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Politics, Policy, Promotion And Education: Women Plow The Way For Organizational Growth

Politics, Policy, Promotion And Education: Women Plow The Way For Organizational Growth
June 1, 2021 |

By Debra Davis

State Women’s Leadership  Committee Chairman Kathy Gordon, right, and longtime member Lillian Slay of Chambers County discuss the organization’s history during the Women’s Leadership Conference earlier this year in Birmingham. 

Policy, politics, promotion and education. Those are the building blocks of the Alabama Farmers Federation Women’s Leadership Division.

As the Federation celebrates its centennial, it’s also a time to reflect on the role females played in parlaying the organization into a political powerhouse with grassroots members as its core strength.

In 1924, Mrs. John S. Morris of Alpine in Talladega County became the first woman to hold statewide office in what was then known as Alabama Farm Bureau. Two years later, she was elected the first president of the State Women’s Council, a forerunner to the State Women’s Committee.

The group became the Women’s Leadership Division in 2010. The new name reflects women’s contributions and is more closely aligned to its American Farm Bureau counterparts.

Kicking off the 1968 Rural Clean-up drive are Houston County Sheriff A.B. Clarke; Mrs. Rudolph Weeks and Mrs. A.C. Singleton, Farm Bureau Women’s Committee; W.O. Mendhein, sanitation supervisor; County Engineer F.R. LeBron; and Mrs. Tullie Hollis, Farm Bureau Women’s Committee chairman.

The headline in the Alabama Farm Bureau News Sept. 6, 1965, read: “On Their Way! Farm Bureau Women Organized To Carry On Important Duties.” Formal organization of the Women’s Committee was completed during the group’s first meeting at the state headquarters Aug. 26-27 that year. That was in accordance with recommendations made by the 1963-64 Study Committee and approved by the Special Delegate Session in February 1965.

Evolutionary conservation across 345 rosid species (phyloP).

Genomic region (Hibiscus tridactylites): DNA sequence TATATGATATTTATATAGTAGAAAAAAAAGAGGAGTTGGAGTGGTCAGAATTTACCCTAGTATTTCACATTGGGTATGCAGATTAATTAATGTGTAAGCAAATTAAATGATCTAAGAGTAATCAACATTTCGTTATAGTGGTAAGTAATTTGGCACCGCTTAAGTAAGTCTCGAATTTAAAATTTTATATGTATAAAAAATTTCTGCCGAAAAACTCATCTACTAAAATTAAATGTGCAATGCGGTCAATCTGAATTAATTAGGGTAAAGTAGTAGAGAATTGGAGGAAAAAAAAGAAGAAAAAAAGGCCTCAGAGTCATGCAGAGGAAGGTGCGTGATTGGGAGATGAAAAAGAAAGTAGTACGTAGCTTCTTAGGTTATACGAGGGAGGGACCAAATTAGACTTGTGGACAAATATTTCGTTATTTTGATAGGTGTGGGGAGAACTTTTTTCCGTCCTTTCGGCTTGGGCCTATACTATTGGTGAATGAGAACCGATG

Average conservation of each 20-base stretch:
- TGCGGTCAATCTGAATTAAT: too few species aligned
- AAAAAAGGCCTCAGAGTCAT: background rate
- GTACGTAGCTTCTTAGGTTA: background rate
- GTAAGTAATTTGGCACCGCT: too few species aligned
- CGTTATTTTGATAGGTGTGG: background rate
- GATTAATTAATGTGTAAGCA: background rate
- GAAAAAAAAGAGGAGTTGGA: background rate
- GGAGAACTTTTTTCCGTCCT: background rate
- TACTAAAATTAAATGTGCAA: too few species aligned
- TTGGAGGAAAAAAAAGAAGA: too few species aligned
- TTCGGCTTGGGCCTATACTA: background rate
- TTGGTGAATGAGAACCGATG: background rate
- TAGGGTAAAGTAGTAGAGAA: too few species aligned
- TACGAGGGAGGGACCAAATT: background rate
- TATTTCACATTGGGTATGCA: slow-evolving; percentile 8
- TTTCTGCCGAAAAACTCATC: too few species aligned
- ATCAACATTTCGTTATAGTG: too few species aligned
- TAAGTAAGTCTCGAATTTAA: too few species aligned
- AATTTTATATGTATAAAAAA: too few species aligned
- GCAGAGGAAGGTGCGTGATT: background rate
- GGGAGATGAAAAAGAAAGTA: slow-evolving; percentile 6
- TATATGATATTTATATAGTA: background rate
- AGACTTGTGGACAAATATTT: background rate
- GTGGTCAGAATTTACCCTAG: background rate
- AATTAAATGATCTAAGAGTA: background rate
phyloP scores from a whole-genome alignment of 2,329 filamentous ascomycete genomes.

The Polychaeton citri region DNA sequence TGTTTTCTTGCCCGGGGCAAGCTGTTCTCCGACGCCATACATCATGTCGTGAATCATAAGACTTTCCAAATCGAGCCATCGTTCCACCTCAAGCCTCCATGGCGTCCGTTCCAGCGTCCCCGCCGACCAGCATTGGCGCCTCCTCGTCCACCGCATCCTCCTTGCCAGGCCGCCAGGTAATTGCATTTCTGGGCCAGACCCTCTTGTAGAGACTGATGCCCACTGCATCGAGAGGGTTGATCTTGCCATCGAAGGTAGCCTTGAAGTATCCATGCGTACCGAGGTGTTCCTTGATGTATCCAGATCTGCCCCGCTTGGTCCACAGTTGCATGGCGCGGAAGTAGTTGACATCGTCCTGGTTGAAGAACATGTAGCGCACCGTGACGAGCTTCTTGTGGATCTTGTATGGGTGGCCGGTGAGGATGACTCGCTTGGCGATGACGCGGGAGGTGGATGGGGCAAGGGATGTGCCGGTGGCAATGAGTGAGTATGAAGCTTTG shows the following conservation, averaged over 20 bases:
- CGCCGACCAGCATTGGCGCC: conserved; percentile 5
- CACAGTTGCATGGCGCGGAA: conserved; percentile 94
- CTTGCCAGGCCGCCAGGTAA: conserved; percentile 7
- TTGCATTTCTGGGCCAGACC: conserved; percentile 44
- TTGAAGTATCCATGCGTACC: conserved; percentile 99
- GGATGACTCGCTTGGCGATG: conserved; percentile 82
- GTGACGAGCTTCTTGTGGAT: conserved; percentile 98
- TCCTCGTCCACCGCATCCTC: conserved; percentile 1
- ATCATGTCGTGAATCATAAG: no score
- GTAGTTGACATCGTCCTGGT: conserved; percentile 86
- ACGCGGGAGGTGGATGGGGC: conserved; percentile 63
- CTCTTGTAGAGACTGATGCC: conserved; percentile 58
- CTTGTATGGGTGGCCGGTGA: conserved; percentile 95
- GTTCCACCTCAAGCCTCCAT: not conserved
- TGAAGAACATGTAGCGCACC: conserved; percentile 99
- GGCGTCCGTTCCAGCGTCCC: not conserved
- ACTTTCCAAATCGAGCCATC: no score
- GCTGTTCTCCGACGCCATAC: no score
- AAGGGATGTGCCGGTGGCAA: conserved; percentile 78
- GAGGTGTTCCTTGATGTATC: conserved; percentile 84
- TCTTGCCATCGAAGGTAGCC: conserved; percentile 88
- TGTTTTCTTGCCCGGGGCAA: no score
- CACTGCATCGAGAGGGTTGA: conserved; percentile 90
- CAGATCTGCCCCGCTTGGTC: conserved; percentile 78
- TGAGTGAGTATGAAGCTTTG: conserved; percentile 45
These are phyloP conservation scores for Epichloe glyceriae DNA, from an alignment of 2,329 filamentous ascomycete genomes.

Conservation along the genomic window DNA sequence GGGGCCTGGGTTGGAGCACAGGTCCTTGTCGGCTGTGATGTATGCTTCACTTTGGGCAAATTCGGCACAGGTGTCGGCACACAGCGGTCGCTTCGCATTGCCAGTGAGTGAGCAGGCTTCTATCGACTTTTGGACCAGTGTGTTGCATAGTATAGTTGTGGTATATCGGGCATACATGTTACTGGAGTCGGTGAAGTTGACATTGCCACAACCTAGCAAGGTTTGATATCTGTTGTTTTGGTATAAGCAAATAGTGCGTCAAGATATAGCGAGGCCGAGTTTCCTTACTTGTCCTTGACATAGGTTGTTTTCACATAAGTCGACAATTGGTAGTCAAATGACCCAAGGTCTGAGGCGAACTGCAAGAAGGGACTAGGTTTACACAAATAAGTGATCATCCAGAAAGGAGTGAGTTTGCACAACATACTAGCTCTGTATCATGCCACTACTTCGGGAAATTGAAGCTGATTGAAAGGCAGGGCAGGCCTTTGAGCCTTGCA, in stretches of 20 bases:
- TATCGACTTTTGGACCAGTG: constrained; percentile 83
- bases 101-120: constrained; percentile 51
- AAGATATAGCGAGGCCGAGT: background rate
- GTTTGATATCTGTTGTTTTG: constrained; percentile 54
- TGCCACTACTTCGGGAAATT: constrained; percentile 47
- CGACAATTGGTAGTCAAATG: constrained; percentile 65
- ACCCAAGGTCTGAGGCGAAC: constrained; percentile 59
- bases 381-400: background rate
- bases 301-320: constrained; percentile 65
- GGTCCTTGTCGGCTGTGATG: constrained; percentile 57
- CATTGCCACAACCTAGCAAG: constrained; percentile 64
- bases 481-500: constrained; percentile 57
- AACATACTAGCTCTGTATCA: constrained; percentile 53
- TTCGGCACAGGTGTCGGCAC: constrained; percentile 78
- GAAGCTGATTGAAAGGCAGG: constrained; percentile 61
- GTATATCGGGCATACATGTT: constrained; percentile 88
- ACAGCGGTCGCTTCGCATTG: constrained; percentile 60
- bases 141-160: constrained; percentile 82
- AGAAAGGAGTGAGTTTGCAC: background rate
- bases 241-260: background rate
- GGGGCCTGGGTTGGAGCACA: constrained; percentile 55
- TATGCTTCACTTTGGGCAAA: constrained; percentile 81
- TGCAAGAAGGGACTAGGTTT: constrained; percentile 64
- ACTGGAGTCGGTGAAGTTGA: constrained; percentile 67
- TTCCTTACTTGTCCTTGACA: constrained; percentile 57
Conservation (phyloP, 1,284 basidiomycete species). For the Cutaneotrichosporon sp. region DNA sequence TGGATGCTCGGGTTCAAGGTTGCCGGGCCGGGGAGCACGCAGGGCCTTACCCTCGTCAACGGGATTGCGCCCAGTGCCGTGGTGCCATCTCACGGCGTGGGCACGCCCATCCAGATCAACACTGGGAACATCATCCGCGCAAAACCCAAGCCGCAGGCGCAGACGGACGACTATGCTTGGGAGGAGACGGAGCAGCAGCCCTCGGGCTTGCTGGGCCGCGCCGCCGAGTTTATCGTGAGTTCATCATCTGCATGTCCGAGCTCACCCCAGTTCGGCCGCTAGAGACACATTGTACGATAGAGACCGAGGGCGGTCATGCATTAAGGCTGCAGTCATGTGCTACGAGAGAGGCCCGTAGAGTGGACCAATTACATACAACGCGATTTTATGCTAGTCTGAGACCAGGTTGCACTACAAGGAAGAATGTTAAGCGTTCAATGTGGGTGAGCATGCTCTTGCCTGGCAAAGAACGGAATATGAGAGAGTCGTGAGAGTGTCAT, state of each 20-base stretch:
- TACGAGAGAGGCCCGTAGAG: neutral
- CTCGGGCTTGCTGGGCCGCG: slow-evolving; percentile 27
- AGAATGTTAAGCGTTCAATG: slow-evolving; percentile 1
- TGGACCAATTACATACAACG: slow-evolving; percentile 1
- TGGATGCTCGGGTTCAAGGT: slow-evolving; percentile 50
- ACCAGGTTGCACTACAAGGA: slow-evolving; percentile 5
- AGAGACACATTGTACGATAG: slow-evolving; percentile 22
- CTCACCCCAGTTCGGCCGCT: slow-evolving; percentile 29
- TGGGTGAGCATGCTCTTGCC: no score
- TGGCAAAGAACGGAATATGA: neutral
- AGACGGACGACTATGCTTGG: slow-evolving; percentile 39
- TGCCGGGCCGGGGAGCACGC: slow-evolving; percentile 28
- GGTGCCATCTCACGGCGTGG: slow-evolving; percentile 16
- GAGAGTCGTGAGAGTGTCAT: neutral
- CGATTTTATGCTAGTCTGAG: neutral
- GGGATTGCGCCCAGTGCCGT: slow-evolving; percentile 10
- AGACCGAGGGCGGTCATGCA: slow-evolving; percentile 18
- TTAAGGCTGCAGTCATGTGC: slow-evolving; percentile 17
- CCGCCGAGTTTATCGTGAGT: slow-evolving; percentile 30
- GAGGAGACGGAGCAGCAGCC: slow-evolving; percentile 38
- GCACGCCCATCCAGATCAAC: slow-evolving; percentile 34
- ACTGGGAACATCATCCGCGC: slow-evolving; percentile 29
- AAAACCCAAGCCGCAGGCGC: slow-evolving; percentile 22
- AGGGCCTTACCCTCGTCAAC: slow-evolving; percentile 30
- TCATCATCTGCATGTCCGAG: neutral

The late J.D. Hays, state president at the time, was quoted in the article saying, “Farm Bureau from this day is going to be a better organization.”

His prediction was spot-on.

Farm Bureau Women’s leaders attended the 1965 convention in Birmingham. From left are Mrs. Thomas McDole, Limestone County, chairman of the new Alabama committee; Mrs. Haven Smith of Chappelle, Nebraska, chairman of the American Farm Bureau Federation Women’s Committee; Mrs. D. C. Till Jr., Lowndes County, vice chairman; and Mrs. L. D. Smith, Tuscaloosa County, secretary.

Women’s Leadership Committees across the state continue to organize county events to educate a growing urban population about the importance of Alabama agriculture. County leaders also help with statewide projects like Alabama Ag In The Classroom and Farm-City. County committees frequently organize meetings where local politicians communicate with members about pending legislation.

The Alabama Cooperative Extension System played a significant role in the early years of the Women’s Division. Extension workers helped educate homemakers about gardening, food safety and preservation, and sewing.

Today, many women are decision-makers on their family farms. It’s not uncommon to see women driving a tractor, combining grain, running a multi-million-dollar poultry farm or working cattle.

While their have evolved, their mission remains the same — making certain Alabama agriculture has a seat at the table when decisions are made about its future. 

First-place winners in the 2010 Women’s Leadership Division contests from left were, Deloris Mount of Crenshaw County, hand-stitched quilts; Gayle Smith of Limestone County, machine-stitched quilts; Lydia Haynes of Cullman County, handbags; and June Flowers of Pike County, tablescapes. The contests were at the Alabama Farmers Federation’s 38th Annual Commodity Producers Conference in Columbus, Georgia.
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